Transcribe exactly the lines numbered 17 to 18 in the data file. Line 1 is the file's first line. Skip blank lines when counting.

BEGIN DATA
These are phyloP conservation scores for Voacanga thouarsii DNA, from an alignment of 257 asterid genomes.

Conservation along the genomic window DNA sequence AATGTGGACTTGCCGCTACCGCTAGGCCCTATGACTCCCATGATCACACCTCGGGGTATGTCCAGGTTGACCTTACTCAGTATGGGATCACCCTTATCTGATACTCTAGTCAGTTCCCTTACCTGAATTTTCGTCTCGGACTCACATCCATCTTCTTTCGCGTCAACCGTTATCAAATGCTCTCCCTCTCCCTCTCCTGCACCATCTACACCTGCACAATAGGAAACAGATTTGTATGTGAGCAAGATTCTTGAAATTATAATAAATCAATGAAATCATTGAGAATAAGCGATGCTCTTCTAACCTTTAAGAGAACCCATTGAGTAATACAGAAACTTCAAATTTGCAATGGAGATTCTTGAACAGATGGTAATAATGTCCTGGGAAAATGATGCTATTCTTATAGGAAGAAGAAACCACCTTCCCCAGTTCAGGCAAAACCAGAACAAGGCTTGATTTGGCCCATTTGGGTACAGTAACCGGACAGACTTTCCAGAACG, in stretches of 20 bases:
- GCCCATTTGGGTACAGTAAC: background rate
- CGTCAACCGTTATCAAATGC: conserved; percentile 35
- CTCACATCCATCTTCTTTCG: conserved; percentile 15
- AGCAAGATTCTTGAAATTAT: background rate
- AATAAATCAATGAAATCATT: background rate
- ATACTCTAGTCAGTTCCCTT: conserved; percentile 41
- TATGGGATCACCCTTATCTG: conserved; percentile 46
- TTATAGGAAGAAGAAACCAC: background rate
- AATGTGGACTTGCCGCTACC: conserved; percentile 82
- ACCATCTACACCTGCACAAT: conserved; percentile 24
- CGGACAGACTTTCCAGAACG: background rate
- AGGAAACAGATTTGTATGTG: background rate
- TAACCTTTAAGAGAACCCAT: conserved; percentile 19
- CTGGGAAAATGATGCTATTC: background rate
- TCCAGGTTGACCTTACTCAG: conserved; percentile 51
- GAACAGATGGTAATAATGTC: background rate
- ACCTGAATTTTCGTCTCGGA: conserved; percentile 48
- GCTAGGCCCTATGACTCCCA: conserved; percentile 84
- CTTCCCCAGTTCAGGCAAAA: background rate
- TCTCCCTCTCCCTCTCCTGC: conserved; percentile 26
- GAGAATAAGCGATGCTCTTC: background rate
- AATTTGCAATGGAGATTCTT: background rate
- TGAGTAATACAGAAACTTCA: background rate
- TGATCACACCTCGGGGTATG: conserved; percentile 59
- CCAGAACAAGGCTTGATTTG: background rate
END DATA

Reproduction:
- TCCAGGTTGACCTTACTCAG: conserved; percentile 51
- GAACAGATGGTAATAATGTC: background rate